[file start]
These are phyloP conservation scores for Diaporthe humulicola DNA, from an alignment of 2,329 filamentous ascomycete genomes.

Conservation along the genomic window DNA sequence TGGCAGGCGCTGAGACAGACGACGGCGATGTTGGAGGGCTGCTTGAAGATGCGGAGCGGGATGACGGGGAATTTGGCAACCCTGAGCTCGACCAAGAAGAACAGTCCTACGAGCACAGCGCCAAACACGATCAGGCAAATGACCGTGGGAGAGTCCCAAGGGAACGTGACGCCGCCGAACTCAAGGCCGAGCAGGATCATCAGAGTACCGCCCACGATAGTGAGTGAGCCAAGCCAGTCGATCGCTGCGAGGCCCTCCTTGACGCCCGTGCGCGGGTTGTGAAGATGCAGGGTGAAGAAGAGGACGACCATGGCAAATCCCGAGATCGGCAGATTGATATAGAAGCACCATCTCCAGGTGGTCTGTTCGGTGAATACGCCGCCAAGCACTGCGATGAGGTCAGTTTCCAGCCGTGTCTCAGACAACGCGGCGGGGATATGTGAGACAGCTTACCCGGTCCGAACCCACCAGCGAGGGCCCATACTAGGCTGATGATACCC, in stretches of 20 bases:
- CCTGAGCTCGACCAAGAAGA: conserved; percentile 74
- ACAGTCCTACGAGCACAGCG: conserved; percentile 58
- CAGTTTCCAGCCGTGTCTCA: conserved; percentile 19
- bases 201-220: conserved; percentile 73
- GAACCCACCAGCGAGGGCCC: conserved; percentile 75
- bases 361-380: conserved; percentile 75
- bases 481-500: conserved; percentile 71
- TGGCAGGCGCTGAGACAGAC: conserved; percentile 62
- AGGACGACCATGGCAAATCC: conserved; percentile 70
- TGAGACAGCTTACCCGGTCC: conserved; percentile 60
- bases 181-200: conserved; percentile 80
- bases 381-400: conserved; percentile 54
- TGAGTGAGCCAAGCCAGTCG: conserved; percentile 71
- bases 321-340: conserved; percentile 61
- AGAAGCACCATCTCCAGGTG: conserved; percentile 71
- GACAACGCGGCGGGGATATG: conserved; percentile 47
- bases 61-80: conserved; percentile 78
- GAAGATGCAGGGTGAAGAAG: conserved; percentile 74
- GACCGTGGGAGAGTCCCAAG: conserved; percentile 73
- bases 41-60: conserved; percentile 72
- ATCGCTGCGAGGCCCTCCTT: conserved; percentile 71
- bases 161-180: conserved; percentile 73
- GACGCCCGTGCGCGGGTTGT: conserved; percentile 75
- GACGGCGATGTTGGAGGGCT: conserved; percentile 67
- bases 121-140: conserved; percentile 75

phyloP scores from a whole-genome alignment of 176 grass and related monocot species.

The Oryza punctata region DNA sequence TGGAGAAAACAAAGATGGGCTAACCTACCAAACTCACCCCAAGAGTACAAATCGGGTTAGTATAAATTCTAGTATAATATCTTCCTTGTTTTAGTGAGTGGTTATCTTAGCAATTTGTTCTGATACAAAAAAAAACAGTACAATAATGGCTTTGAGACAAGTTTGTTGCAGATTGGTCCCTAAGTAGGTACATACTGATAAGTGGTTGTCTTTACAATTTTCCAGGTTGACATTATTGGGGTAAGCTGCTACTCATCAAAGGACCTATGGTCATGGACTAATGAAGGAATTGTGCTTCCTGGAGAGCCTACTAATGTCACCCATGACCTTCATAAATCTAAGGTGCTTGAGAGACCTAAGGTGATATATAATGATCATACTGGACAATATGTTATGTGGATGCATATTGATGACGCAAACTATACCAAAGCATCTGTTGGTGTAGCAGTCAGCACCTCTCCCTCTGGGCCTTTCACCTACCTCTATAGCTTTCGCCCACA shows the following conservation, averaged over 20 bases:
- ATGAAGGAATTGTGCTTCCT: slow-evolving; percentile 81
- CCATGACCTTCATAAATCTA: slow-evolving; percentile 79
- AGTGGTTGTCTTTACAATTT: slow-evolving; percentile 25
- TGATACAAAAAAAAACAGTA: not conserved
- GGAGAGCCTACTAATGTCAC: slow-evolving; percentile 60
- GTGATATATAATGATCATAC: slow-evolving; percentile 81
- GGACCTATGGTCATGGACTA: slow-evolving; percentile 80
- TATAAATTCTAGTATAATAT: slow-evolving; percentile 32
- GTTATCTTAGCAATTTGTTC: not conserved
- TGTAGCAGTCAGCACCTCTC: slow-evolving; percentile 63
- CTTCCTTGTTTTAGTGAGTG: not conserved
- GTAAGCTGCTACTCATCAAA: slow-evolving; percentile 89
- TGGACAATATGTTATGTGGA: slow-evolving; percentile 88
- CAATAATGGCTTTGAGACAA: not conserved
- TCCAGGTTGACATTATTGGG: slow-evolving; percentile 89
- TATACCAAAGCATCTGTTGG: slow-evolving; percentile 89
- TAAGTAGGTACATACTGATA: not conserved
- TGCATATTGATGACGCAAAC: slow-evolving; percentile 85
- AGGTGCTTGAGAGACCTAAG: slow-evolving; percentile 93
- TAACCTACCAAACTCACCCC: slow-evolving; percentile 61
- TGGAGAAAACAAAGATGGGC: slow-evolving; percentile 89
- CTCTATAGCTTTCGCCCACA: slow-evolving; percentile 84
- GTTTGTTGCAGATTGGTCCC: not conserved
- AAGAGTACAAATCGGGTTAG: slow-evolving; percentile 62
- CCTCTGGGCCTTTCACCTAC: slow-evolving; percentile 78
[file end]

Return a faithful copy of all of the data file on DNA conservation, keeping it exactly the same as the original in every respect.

These are phyloP conservation scores for Diaporthe humulicola DNA, from an alignment of 2,329 filamentous ascomycete genomes.

Conservation along the genomic window DNA sequence TGGCAGGCGCTGAGACAGACGACGGCGATGTTGGAGGGCTGCTTGAAGATGCGGAGCGGGATGACGGGGAATTTGGCAACCCTGAGCTCGACCAAGAAGAACAGTCCTACGAGCACAGCGCCAAACACGATCAGGCAAATGACCGTGGGAGAGTCCCAAGGGAACGTGACGCCGCCGAACTCAAGGCCGAGCAGGATCATCAGAGTACCGCCCACGATAGTGAGTGAGCCAAGCCAGTCGATCGCTGCGAGGCCCTCCTTGACGCCCGTGCGCGGGTTGTGAAGATGCAGGGTGAAGAAGAGGACGACCATGGCAAATCCCGAGATCGGCAGATTGATATAGAAGCACCATCTCCAGGTGGTCTGTTCGGTGAATACGCCGCCAAGCACTGCGATGAGGTCAGTTTCCAGCCGTGTCTCAGACAACGCGGCGGGGATATGTGAGACAGCTTACCCGGTCCGAACCCACCAGCGAGGGCCCATACTAGGCTGATGATACCC, in stretches of 20 bases:
- CCTGAGCTCGACCAAGAAGA: conserved; percentile 74
- ACAGTCCTACGAGCACAGCG: conserved; percentile 58
- CAGTTTCCAGCCGTGTCTCA: conserved; percentile 19
- bases 201-220: conserved; percentile 73
- GAACCCACCAGCGAGGGCCC: conserved; percentile 75
- bases 361-380: conserved; percentile 75
- bases 481-500: conserved; percentile 71
- TGGCAGGCGCTGAGACAGAC: conserved; percentile 62
- AGGACGACCATGGCAAATCC: conserved; percentile 70
- TGAGACAGCTTACCCGGTCC: conserved; percentile 60
- bases 181-200: conserved; percentile 80
- bases 381-400: conserved; percentile 54
- TGAGTGAGCCAAGCCAGTCG: conserved; percentile 71
- bases 321-340: conserved; percentile 61
- AGAAGCACCATCTCCAGGTG: conserved; percentile 71
- GACAACGCGGCGGGGATATG: conserved; percentile 47
- bases 61-80: conserved; percentile 78
- GAAGATGCAGGGTGAAGAAG: conserved; percentile 74
- GACCGTGGGAGAGTCCCAAG: conserved; percentile 73
- bases 41-60: conserved; percentile 72
- ATCGCTGCGAGGCCCTCCTT: conserved; percentile 71
- bases 161-180: conserved; percentile 73
- GACGCCCGTGCGCGGGTTGT: conserved; percentile 75
- GACGGCGATGTTGGAGGGCT: conserved; percentile 67
- bases 121-140: conserved; percentile 75

phyloP scores from a whole-genome alignment of 176 grass and related monocot species.

The Oryza punctata region DNA sequence TGGAGAAAACAAAGATGGGCTAACCTACCAAACTCACCCCAAGAGTACAAATCGGGTTAGTATAAATTCTAGTATAATATCTTCCTTGTTTTAGTGAGTGGTTATCTTAGCAATTTGTTCTGATACAAAAAAAAACAGTACAATAATGGCTTTGAGACAAGTTTGTTGCAGATTGGTCCCTAAGTAGGTACATACTGATAAGTGGTTGTCTTTACAATTTTCCAGGTTGACATTATTGGGGTAAGCTGCTACTCATCAAAGGACCTATGGTCATGGACTAATGAAGGAATTGTGCTTCCTGGAGAGCCTACTAATGTCACCCATGACCTTCATAAATCTAAGGTGCTTGAGAGACCTAAGGTGATATATAATGATCATACTGGACAATATGTTATGTGGATGCATATTGATGACGCAAACTATACCAAAGCATCTGTTGGTGTAGCAGTCAGCACCTCTCCCTCTGGGCCTTTCACCTACCTCTATAGCTTTCGCCCACA shows the following conservation, averaged over 20 bases:
- ATGAAGGAATTGTGCTTCCT: slow-evolving; percentile 81
- CCATGACCTTCATAAATCTA: slow-evolving; percentile 79
- AGTGGTTGTCTTTACAATTT: slow-evolving; percentile 25
- TGATACAAAAAAAAACAGTA: not conserved
- GGAGAGCCTACTAATGTCAC: slow-evolving; percentile 60
- GTGATATATAATGATCATAC: slow-evolving; percentile 81
- GGACCTATGGTCATGGACTA: slow-evolving; percentile 80
- TATAAATTCTAGTATAATAT: slow-evolving; percentile 32
- GTTATCTTAGCAATTTGTTC: not conserved
- TGTAGCAGTCAGCACCTCTC: slow-evolving; percentile 63
- CTTCCTTGTTTTAGTGAGTG: not conserved
- GTAAGCTGCTACTCATCAAA: slow-evolving; percentile 89
- TGGACAATATGTTATGTGGA: slow-evolving; percentile 88
- CAATAATGGCTTTGAGACAA: not conserved
- TCCAGGTTGACATTATTGGG: slow-evolving; percentile 89
- TATACCAAAGCATCTGTTGG: slow-evolving; percentile 89
- TAAGTAGGTACATACTGATA: not conserved
- TGCATATTGATGACGCAAAC: slow-evolving; percentile 85
- AGGTGCTTGAGAGACCTAAG: slow-evolving; percentile 93
- TAACCTACCAAACTCACCCC: slow-evolving; percentile 61
- TGGAGAAAACAAAGATGGGC: slow-evolving; percentile 89
- CTCTATAGCTTTCGCCCACA: slow-evolving; percentile 84
- GTTTGTTGCAGATTGGTCCC: not conserved
- AAGAGTACAAATCGGGTTAG: slow-evolving; percentile 62
- CCTCTGGGCCTTTCACCTAC: slow-evolving; percentile 78